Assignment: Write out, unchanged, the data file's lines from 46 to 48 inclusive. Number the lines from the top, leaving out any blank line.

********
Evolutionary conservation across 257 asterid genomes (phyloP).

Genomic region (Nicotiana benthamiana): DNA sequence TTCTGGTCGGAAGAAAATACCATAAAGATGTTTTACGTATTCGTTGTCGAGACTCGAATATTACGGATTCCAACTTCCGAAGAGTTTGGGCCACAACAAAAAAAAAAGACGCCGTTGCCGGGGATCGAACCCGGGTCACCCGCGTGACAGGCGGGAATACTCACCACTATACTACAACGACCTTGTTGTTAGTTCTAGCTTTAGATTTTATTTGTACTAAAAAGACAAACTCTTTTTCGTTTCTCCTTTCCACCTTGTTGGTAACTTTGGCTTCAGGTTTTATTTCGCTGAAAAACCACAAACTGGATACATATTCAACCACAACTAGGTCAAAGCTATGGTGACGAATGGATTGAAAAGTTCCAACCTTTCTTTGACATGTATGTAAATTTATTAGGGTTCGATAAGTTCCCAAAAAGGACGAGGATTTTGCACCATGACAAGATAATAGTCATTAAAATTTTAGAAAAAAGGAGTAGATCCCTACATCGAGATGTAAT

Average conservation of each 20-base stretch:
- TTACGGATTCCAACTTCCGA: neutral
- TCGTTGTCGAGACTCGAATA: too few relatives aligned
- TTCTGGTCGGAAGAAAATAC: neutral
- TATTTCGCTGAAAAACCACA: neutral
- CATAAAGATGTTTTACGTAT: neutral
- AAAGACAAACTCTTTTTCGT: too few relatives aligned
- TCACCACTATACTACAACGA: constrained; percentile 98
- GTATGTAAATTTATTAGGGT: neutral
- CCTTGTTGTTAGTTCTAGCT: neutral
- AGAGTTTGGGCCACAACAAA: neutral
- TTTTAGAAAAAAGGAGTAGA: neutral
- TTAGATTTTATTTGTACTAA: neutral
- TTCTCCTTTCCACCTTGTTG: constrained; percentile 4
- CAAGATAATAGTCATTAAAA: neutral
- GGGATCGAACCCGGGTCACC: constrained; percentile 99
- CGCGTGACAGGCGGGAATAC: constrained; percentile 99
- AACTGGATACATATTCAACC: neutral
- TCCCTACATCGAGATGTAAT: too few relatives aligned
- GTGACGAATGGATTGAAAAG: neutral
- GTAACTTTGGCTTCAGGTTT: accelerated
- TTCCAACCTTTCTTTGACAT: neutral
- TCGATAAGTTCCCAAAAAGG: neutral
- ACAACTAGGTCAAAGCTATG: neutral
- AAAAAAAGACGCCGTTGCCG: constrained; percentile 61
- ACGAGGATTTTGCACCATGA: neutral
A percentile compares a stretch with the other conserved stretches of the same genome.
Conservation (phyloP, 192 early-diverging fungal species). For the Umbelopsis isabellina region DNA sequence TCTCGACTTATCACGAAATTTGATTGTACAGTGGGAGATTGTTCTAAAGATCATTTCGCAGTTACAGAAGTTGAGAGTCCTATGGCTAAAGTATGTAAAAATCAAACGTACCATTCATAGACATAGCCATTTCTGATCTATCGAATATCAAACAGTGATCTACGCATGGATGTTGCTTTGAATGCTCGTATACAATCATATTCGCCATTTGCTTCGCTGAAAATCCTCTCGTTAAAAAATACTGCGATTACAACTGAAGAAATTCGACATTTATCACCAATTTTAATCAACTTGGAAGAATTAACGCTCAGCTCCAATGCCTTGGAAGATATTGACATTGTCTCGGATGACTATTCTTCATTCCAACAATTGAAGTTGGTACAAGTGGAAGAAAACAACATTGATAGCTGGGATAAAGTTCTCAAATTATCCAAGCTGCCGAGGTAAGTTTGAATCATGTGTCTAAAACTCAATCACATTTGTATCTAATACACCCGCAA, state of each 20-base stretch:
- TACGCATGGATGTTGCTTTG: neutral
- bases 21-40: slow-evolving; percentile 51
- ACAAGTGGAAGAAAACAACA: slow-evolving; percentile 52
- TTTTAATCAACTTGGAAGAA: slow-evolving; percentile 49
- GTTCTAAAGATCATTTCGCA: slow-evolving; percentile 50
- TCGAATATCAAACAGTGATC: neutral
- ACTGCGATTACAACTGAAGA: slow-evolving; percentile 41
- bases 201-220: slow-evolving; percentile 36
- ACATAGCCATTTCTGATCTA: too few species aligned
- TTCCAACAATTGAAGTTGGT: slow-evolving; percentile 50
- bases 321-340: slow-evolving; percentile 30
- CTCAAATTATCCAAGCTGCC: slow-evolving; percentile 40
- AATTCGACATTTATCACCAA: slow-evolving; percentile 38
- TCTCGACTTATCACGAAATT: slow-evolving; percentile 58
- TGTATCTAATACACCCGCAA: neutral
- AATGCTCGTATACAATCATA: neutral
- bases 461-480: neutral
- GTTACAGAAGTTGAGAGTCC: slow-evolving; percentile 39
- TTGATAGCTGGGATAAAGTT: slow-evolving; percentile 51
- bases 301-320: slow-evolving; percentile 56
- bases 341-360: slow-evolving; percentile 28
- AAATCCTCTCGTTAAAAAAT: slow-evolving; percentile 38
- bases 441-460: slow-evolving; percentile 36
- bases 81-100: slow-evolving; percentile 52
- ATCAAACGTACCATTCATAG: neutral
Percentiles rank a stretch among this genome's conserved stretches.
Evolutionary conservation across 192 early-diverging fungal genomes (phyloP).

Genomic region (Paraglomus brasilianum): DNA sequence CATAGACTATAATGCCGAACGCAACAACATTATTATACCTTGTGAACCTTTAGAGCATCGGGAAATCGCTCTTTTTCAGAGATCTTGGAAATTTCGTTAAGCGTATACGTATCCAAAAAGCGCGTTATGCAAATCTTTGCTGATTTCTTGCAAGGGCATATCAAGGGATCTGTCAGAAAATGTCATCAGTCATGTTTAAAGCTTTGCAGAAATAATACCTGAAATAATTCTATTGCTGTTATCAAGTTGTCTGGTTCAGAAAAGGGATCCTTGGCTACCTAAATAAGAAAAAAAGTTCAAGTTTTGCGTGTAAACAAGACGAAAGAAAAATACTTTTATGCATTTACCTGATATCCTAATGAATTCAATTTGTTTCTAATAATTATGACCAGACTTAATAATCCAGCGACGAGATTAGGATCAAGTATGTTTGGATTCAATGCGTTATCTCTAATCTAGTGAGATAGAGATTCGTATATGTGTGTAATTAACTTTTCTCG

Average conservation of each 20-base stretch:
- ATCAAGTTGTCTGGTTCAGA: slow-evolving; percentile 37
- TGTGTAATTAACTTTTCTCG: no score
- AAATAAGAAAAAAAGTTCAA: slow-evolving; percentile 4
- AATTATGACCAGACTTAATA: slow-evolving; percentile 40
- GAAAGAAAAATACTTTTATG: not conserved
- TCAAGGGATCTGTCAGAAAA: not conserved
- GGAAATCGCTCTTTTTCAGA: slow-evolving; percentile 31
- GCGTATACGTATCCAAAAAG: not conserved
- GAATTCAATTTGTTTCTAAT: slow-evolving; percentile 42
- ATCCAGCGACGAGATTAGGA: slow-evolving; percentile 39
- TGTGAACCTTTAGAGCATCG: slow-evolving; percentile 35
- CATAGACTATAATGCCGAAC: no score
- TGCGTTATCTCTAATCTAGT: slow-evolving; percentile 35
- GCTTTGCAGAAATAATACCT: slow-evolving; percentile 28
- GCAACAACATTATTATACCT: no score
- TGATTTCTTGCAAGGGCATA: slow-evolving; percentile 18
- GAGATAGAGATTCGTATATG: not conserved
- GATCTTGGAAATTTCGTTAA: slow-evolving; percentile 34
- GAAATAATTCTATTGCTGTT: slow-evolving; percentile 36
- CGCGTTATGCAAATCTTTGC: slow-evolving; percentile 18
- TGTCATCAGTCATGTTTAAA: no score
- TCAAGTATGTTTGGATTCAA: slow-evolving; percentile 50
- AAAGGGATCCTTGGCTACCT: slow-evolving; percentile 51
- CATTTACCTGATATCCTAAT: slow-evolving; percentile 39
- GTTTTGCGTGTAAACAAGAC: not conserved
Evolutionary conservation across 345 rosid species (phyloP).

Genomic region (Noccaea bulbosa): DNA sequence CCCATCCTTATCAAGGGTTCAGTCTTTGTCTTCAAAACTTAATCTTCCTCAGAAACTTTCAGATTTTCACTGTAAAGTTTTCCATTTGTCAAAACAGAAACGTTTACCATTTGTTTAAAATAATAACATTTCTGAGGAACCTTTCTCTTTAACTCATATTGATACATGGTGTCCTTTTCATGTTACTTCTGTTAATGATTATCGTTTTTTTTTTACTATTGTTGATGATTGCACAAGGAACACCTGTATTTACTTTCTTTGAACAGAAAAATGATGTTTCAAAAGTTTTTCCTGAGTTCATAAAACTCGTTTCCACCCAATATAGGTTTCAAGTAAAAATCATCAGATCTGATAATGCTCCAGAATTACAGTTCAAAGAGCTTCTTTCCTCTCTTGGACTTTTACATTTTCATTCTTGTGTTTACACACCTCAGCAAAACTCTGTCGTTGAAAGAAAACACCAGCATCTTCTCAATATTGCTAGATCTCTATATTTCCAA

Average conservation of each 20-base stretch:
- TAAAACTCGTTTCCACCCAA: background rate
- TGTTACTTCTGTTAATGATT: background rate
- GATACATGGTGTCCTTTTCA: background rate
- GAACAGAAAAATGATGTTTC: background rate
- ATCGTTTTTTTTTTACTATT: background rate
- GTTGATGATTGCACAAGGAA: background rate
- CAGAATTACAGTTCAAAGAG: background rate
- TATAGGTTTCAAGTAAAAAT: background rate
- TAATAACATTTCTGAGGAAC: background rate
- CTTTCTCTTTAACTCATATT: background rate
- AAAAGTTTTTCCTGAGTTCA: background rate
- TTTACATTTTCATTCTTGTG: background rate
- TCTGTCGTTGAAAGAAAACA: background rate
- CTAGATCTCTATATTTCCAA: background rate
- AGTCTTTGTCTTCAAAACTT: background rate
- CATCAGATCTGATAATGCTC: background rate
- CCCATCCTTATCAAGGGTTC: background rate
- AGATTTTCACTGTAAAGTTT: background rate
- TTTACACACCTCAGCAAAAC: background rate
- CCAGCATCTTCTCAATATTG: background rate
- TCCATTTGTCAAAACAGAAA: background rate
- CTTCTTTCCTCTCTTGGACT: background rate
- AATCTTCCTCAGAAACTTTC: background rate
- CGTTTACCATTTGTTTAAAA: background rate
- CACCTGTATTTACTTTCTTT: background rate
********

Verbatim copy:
- AATGCTCGTATACAATCATA: neutral
- bases 461-480: neutral
- GTTACAGAAGTTGAGAGTCC: slow-evolving; percentile 39